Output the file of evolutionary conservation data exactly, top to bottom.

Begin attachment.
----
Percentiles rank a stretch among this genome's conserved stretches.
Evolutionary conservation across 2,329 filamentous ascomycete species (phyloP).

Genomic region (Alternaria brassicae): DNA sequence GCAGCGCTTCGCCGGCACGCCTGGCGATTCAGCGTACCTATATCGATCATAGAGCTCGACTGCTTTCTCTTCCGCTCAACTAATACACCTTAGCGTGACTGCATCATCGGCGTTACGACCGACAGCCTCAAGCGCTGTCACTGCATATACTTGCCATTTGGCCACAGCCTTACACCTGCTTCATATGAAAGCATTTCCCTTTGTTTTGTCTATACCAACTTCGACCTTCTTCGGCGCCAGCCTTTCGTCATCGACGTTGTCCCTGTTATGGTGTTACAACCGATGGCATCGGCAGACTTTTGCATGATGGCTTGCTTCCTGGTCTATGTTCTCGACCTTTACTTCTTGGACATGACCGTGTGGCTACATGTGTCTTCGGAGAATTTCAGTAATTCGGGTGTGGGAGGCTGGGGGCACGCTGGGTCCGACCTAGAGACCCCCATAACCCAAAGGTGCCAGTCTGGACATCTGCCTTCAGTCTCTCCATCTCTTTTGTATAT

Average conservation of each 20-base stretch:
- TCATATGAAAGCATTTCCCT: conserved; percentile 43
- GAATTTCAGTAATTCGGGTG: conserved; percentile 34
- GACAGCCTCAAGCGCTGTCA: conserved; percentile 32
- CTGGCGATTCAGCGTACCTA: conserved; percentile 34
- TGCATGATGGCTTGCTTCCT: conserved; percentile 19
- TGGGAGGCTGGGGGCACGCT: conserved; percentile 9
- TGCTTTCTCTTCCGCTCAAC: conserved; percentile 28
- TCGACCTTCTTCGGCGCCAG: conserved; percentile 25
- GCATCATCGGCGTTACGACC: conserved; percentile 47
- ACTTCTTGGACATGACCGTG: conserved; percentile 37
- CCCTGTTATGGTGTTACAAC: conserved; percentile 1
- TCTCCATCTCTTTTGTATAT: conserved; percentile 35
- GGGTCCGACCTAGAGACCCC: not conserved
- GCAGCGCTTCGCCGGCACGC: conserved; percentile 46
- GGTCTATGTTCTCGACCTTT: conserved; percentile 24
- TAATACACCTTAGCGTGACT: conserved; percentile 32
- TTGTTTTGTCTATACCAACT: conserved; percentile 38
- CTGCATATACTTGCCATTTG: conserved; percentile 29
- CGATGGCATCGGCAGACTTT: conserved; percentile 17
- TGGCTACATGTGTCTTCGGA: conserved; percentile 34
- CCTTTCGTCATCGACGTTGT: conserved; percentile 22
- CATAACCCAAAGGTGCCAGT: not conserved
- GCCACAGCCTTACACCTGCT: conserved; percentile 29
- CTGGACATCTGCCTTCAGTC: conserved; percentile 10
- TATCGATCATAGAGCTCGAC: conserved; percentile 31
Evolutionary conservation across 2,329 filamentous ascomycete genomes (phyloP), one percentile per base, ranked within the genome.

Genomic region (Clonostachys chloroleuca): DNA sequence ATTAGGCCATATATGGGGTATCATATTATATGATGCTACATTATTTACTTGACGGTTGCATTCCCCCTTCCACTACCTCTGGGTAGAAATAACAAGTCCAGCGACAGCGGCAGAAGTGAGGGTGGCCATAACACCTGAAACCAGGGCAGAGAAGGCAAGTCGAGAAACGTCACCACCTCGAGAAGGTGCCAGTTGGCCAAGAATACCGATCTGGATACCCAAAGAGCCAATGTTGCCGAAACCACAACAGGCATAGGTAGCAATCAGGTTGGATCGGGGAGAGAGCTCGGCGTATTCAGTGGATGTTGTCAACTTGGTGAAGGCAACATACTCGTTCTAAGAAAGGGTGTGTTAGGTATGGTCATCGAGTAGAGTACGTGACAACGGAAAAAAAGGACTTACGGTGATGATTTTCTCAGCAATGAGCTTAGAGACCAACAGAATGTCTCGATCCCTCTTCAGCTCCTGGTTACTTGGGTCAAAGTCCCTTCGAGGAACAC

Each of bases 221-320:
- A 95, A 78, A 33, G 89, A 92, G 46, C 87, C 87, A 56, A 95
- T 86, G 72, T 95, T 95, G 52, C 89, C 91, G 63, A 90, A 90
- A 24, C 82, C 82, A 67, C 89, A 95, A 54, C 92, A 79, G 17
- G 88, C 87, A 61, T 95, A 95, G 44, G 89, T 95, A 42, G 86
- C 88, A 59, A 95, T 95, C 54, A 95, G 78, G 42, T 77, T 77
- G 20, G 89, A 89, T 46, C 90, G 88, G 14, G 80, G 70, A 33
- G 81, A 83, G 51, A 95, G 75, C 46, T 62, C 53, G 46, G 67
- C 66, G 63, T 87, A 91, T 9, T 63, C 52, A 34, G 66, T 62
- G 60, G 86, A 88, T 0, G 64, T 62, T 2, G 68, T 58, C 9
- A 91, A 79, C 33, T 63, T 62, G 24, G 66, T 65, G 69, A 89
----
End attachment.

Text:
Percentiles rank a stretch among this genome's conserved stretches.
Evolutionary conservation across 2,329 filamentous ascomycete species (phyloP).

Genomic region (Alternaria brassicae): DNA sequence GCAGCGCTTCGCCGGCACGCCTGGCGATTCAGCGTACCTATATCGATCATAGAGCTCGACTGCTTTCTCTTCCGCTCAACTAATACACCTTAGCGTGACTGCATCATCGGCGTTACGACCGACAGCCTCAAGCGCTGTCACTGCATATACTTGCCATTTGGCCACAGCCTTACACCTGCTTCATATGAAAGCATTTCCCTTTGTTTTGTCTATACCAACTTCGACCTTCTTCGGCGCCAGCCTTTCGTCATCGACGTTGTCCCTGTTATGGTGTTACAACCGATGGCATCGGCAGACTTTTGCATGATGGCTTGCTTCCTGGTCTATGTTCTCGACCTTTACTTCTTGGACATGACCGTGTGGCTACATGTGTCTTCGGAGAATTTCAGTAATTCGGGTGTGGGAGGCTGGGGGCACGCTGGGTCCGACCTAGAGACCCCCATAACCCAAAGGTGCCAGTCTGGACATCTGCCTTCAGTCTCTCCATCTCTTTTGTATAT

Average conservation of each 20-base stretch:
- TCATATGAAAGCATTTCCCT: conserved; percentile 43
- GAATTTCAGTAATTCGGGTG: conserved; percentile 34
- GACAGCCTCAAGCGCTGTCA: conserved; percentile 32
- CTGGCGATTCAGCGTACCTA: conserved; percentile 34
- TGCATGATGGCTTGCTTCCT: conserved; percentile 19
- TGGGAGGCTGGGGGCACGCT: conserved; percentile 9
- TGCTTTCTCTTCCGCTCAAC: conserved; percentile 28
- TCGACCTTCTTCGGCGCCAG: conserved; percentile 25
- GCATCATCGGCGTTACGACC: conserved; percentile 47
- ACTTCTTGGACATGACCGTG: conserved; percentile 37
- CCCTGTTATGGTGTTACAAC: conserved; percentile 1
- TCTCCATCTCTTTTGTATAT: conserved; percentile 35
- GGGTCCGACCTAGAGACCCC: not conserved
- GCAGCGCTTCGCCGGCACGC: conserved; percentile 46
- GGTCTATGTTCTCGACCTTT: conserved; percentile 24
- TAATACACCTTAGCGTGACT: conserved; percentile 32
- TTGTTTTGTCTATACCAACT: conserved; percentile 38
- CTGCATATACTTGCCATTTG: conserved; percentile 29
- CGATGGCATCGGCAGACTTT: conserved; percentile 17
- TGGCTACATGTGTCTTCGGA: conserved; percentile 34
- CCTTTCGTCATCGACGTTGT: conserved; percentile 22
- CATAACCCAAAGGTGCCAGT: not conserved
- GCCACAGCCTTACACCTGCT: conserved; percentile 29
- CTGGACATCTGCCTTCAGTC: conserved; percentile 10
- TATCGATCATAGAGCTCGAC: conserved; percentile 31
Evolutionary conservation across 2,329 filamentous ascomycete genomes (phyloP), one percentile per base, ranked within the genome.

Genomic region (Clonostachys chloroleuca): DNA sequence ATTAGGCCATATATGGGGTATCATATTATATGATGCTACATTATTTACTTGACGGTTGCATTCCCCCTTCCACTACCTCTGGGTAGAAATAACAAGTCCAGCGACAGCGGCAGAAGTGAGGGTGGCCATAACACCTGAAACCAGGGCAGAGAAGGCAAGTCGAGAAACGTCACCACCTCGAGAAGGTGCCAGTTGGCCAAGAATACCGATCTGGATACCCAAAGAGCCAATGTTGCCGAAACCACAACAGGCATAGGTAGCAATCAGGTTGGATCGGGGAGAGAGCTCGGCGTATTCAGTGGATGTTGTCAACTTGGTGAAGGCAACATACTCGTTCTAAGAAAGGGTGTGTTAGGTATGGTCATCGAGTAGAGTACGTGACAACGGAAAAAAAGGACTTACGGTGATGATTTTCTCAGCAATGAGCTTAGAGACCAACAGAATGTCTCGATCCCTCTTCAGCTCCTGGTTACTTGGGTCAAAGTCCCTTCGAGGAACAC

Each of bases 221-320:
- A 95, A 78, A 33, G 89, A 92, G 46, C 87, C 87, A 56, A 95
- T 86, G 72, T 95, T 95, G 52, C 89, C 91, G 63, A 90, A 90
- A 24, C 82, C 82, A 67, C 89, A 95, A 54, C 92, A 79, G 17
- G 88, C 87, A 61, T 95, A 95, G 44, G 89, T 95, A 42, G 86
- C 88, A 59, A 95, T 95, C 54, A 95, G 78, G 42, T 77, T 77
- G 20, G 89, A 89, T 46, C 90, G 88, G 14, G 80, G 70, A 33
- G 81, A 83, G 51, A 95, G 75, C 46, T 62, C 53, G 46, G 67
- C 66, G 63, T 87, A 91, T 9, T 63, C 52, A 34, G 66, T 62
- G 60, G 86, A 88, T 0, G 64, T 62, T 2, G 68, T 58, C 9
- A 91, A 79, C 33, T 63, T 62, G 24, G 66, T 65, G 69, A 89